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I'm about to setup a Linode running a Centos server with a rails apps. The rails app has a contact us form. That justs send enquirys to the site owner. No other email functionality is needed

The site owner just uses his gmail email account, so no email is currently configured for the domain hosting rails app.

My question is, do I have to setup postfix on server hosting the rails app so it can send emails to the site owner or is there some other way ?

If I have to do it, am I correct in assuming I'll have to setup MX records, Sender frameworks SSL certs,etc ? :(

I'm looking for an easy way out :)

The server will have a static IP and a valid DNS entry.

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3 Answers 3

up vote 1 down vote accepted

there is NO need for anything installed as mailx - send and receive Internet mail IS already installed on your system, this is part of any Linux distro out there, but just in case if it doesn't you can always install it separately UNLESS you're planning to receive emails as well and in that case you DO need to install SMTP MTA (such as: sendmail/postfix/etc).

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Is that right ? Whats the difference between me sending emails from Linux server and a spammer doing it ? I thought for me to send emails the receiver mail server has to do MX lookups/ reverse lookups plus other verification before it will accept the email I've sent. This server is a VPS on the internet not a VM at home using my isp domain. –  AndyM Jan 16 '13 at 20:38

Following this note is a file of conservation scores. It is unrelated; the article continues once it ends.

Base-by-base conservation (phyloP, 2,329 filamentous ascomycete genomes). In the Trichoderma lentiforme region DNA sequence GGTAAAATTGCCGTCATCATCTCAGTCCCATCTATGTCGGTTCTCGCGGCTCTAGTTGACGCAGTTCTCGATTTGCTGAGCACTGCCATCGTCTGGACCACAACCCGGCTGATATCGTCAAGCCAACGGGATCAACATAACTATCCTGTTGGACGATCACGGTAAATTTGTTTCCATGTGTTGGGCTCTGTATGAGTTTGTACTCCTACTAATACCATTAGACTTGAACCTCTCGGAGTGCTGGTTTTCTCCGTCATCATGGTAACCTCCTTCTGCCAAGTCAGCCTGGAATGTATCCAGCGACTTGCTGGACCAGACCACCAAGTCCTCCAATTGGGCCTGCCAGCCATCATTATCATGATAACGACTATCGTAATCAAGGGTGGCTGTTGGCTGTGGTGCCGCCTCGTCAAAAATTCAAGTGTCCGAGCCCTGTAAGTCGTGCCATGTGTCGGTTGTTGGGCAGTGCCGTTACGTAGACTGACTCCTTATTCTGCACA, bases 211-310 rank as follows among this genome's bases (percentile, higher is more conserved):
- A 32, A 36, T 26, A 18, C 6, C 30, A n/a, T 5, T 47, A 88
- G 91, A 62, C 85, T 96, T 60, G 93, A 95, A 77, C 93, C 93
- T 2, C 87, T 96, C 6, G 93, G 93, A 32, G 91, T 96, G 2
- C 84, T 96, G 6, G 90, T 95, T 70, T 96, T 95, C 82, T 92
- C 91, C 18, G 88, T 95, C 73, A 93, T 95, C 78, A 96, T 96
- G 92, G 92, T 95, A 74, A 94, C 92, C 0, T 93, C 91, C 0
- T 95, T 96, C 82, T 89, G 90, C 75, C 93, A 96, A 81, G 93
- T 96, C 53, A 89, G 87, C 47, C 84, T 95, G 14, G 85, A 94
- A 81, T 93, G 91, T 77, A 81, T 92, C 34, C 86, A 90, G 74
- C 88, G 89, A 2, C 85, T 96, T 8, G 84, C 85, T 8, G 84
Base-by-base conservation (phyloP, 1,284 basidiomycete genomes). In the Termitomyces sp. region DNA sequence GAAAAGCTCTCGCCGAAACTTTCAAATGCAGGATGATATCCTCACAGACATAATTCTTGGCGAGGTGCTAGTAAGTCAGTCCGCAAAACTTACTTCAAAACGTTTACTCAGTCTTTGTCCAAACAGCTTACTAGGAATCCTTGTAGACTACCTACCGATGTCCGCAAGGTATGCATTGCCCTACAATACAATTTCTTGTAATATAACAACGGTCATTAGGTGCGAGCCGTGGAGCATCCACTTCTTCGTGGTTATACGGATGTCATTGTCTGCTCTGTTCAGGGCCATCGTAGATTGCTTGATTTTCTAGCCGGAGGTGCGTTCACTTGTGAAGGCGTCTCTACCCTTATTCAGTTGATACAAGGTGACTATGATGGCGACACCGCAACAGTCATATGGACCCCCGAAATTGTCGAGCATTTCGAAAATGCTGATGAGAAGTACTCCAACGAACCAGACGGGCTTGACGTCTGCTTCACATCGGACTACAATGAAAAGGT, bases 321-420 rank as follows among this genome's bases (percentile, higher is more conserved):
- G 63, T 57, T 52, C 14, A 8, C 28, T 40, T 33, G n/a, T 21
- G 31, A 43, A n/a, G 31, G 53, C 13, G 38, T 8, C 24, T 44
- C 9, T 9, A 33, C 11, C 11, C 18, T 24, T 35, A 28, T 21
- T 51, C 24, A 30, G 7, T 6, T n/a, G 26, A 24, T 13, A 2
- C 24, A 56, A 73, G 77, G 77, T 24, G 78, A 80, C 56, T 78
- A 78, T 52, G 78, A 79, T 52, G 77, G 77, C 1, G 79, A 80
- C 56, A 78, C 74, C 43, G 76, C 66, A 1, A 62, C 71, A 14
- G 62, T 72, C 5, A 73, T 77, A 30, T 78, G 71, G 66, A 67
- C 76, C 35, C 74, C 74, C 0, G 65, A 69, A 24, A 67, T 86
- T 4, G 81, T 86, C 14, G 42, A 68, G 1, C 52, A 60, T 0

MX is only needed for incoming emails and not for outgoing. –  alexus Jan 16 '13 at 21:07
    
mailx is fine, but there is great value in installing a local MTA that can queue mails locally before relaying them out to a smarthost. This protects you from transient issues that would otherwise cause mailx (and it's "fire and forget" stance) to lose mail. –  EEAA Jan 16 '13 at 22:33
    
Thanks @EEAA. I understand, but this server would be the smarthost :) –  AndyM Jan 16 '13 at 23:27
    
@AndyM - well then you definitely don't want to use mailx. A smarthost needs to run a real MTA. –  EEAA Jan 17 '13 at 0:21

I would suggest that you check out Postmark if you're not comfortable with setting up your own SMTP server.

You can SPF and DKIM verify your emails as well to reduce your risk of having your email blocked.

Cheers

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All you'll have to do is enter the connection information for an existing MTA. You can send email to a gmail account from a gmail account. Google's SMTP settings can be found here.

To see the SMTP settings in the link above, click on "I want to enable POP" and then select "Other" for your mail client.

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he's looking for SMTP and your link is for POP/IMAP –  alexus Jan 16 '13 at 17:41
    
You have to select POP and then select other. –  Edwin Jan 16 '13 at 17:43
    
How is this getting a minus? You need to send email through an MTA, or you'll get blocked by spam filters. Google is a valid MTA. What am I missing? –  Edwin Jan 16 '13 at 17:57
    
At the end of the day it's up to @AndyM, but for me personally that wouldn't be a solution as I'd prefer have my own SMTP server instead of using 3rd party and as I mentioned in mine answer most likely there is something already installed that sends out email, so this is just not needed at the first place. –  alexus Jan 16 '13 at 18:04
1  
If you send out email from an IP address that is from a shared hosting provider or from a dynamic IP, you'll get blocked by spam filters, sometimes they don't even make it to the Spam folder. For a reliable solution, a trusted MTA is needed. It doesn't have to be Gmail, but creating your own is much harder than it sounds. –  Edwin Jan 16 '13 at 18:10

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